F C 345 • Doing Business in France
11:00 AM-12:30 PM
This course will be taught in English. The trend of internationalizing business and services forces companies to cope with cultural differences inside a company and when sending executives and their families abroad. In a foreign country there are more than language barriers to overcome. Methods which work at home can lead to failure abroad. Likewise, the most competent manager can damage an operation if not properly prepared for his or her stay in the host country.
This course is designed to help you cross cultural boundaries, whether you are planning on living abroad as a student, an intern, or an employee. It is not meant to be a technical business course, but rather a course that will help you understand what culture shock is, and how you can prepare yourself for it.
Course number may be repeated for credit when topics vary.
May not be counted toward fulfillment of the foreign language requirement for any bachelor's degree.
Includes cross-cultural content.
Later in the semester, you will also be required to locate a newspaper, magazine, or Internet article that illustrates issues in French (business) culture or cross-cultural interactions. This article analysis is a paper (3 pages, double-spaced, typed) that begins with a summary of the article followed by an analysis which delineates the relevant cultural elements.
At the end of the semester, you will analyze a French advertisement, pointing out the elements that make this particular ad appealing to French consumers versus Americans.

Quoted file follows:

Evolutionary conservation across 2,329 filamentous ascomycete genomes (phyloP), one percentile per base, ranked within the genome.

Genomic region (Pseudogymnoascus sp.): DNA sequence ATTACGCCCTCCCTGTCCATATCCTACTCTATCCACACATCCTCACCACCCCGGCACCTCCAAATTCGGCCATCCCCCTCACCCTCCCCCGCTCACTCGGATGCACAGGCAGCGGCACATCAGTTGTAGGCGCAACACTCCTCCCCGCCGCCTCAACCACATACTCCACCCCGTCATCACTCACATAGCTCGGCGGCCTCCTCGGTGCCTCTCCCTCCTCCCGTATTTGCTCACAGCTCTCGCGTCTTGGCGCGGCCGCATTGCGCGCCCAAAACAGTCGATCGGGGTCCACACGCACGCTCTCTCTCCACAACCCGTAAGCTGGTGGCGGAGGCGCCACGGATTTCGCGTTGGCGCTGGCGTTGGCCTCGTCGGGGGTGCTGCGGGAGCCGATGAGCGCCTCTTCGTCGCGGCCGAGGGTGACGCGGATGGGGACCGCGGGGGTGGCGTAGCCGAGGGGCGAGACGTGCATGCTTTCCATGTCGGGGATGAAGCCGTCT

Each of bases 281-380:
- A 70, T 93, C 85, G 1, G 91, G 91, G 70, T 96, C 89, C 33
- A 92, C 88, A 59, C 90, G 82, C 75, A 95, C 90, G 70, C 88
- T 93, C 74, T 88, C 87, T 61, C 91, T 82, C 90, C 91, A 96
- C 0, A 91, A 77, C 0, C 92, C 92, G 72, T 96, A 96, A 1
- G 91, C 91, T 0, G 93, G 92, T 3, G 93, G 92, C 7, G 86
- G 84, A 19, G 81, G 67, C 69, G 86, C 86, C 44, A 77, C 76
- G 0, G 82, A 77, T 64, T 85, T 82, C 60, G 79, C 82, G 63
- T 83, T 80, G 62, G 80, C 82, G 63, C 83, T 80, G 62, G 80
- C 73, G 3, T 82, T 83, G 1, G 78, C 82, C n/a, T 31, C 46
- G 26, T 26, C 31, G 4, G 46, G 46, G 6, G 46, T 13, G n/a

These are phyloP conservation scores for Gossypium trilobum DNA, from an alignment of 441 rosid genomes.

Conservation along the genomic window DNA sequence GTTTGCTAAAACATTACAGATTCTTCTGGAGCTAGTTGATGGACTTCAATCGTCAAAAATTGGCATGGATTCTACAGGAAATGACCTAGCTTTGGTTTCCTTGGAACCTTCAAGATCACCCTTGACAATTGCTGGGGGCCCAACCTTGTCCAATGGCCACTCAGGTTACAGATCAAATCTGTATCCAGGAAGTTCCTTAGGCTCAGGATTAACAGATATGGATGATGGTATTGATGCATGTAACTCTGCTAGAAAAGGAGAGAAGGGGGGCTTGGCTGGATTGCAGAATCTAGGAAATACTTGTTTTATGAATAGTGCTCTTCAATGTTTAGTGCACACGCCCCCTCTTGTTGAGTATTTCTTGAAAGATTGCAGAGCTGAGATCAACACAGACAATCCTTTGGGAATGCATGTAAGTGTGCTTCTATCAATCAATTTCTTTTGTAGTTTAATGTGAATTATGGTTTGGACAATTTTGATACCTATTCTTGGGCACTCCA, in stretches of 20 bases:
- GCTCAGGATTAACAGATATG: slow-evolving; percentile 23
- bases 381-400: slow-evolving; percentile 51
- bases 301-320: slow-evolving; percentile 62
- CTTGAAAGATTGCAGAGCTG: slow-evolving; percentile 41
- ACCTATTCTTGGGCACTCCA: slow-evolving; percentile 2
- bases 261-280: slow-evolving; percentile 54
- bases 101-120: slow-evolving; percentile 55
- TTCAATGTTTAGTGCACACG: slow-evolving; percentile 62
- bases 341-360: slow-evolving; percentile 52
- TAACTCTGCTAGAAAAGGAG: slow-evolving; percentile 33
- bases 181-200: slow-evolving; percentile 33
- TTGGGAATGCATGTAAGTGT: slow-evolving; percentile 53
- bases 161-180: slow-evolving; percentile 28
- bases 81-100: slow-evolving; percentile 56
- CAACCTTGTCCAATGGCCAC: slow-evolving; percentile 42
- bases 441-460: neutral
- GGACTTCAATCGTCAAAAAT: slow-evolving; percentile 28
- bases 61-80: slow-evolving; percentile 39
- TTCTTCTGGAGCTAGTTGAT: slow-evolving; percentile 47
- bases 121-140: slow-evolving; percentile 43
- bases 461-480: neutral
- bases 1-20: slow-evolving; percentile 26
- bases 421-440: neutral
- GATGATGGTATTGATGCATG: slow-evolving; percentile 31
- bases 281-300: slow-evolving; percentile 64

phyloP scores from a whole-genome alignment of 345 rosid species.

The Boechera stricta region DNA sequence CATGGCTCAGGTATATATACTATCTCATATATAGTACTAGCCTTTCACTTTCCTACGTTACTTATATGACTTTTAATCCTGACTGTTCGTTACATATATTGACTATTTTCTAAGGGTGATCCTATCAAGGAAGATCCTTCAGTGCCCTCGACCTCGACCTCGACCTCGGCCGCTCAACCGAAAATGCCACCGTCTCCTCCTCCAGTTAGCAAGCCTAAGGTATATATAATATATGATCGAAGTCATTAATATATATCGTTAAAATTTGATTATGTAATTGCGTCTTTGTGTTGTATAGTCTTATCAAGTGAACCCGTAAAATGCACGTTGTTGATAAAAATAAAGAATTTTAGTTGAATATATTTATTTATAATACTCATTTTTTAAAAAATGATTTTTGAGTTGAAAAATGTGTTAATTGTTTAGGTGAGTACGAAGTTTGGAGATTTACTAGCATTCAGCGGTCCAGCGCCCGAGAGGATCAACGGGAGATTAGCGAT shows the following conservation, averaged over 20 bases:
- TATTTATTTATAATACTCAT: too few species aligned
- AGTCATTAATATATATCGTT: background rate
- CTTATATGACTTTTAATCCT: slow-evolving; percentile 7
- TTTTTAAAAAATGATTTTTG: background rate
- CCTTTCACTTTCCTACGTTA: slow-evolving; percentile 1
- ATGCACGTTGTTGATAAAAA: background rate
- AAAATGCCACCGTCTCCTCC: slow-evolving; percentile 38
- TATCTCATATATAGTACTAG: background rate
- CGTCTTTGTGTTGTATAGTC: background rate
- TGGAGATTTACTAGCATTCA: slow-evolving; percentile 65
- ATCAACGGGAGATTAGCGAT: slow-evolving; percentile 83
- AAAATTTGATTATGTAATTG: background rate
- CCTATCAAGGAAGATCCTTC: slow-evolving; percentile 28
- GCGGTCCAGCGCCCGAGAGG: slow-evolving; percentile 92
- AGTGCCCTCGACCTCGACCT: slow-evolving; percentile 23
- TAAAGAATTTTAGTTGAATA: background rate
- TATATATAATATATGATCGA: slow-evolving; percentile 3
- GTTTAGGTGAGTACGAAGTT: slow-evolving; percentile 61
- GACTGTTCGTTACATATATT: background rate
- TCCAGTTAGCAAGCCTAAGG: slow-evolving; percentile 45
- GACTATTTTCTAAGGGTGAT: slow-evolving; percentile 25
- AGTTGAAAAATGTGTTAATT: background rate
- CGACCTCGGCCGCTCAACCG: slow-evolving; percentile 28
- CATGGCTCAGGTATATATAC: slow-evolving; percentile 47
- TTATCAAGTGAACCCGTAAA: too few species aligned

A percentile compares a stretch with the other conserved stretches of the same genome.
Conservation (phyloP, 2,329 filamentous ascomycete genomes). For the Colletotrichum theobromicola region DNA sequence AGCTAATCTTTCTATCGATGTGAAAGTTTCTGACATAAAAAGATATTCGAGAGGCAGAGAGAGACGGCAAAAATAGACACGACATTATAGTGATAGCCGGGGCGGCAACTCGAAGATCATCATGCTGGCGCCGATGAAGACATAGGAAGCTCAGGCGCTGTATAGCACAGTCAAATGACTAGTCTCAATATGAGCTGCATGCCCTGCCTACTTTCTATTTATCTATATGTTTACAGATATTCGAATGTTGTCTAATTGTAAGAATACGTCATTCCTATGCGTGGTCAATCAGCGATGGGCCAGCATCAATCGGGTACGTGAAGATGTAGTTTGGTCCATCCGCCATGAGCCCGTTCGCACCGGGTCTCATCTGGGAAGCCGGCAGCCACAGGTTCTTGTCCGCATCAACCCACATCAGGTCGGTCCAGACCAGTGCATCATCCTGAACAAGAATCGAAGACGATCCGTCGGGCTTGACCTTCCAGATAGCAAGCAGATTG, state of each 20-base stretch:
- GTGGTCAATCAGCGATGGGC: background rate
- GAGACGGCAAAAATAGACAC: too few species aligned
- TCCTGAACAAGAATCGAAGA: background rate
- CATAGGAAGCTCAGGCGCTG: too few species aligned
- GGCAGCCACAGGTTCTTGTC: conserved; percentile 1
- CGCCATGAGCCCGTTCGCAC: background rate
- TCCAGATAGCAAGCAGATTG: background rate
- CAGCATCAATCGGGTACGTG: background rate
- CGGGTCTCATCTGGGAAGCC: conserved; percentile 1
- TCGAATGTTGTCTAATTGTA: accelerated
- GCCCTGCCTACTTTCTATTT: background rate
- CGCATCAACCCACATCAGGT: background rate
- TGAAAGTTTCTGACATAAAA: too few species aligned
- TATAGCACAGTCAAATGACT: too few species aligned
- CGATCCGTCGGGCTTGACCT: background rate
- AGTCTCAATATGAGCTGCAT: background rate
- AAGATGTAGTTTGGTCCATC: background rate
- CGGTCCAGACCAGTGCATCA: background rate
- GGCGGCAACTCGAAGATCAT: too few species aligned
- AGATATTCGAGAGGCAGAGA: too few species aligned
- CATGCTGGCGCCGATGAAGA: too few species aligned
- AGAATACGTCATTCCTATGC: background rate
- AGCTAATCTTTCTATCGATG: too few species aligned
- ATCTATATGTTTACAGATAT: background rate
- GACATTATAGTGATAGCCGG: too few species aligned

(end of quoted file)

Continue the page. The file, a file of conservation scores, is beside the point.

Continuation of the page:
On the day that you turn in your paper, you will also present your topic in a 2-3 minute mini-presentation.
I. You may contact and research an American company of your choice with operations in France and how that company prepares its American employees for living, working, and successfully functioning there, or a French company with US operations and how their employees are prepared before coming to the US.
II. You may create a fictitious case study about a company along the lines of those we discussed in class.
III. You may create a negotiation-simulation exercise on the model of those we used in class.
IV. You may create two ad campaigns of a single product to be sold in both the American and French markets.
You will give a presentation to the class on your findings AND submit a written paper. Your presentation should last between 12 and 15 minutes. Your paper should be 8-12 pages in length, typed and double-spaced. This is a group project. Groups will consist of 2-3 members.
This course contains a substantial writing component and fulfills part of the basic education requirement in writing. The quality of your written expression will be an important component in determining your course grade.
There is NO FINAL EXAM in this course.
Asselin, Gilles & Ruth Mastron. 2001. Au Contraire! Figuring Out the French. Intercultural Press.
Course Packet (Speedway Copies on the ground floor of Dobie Mall)- Spring 2007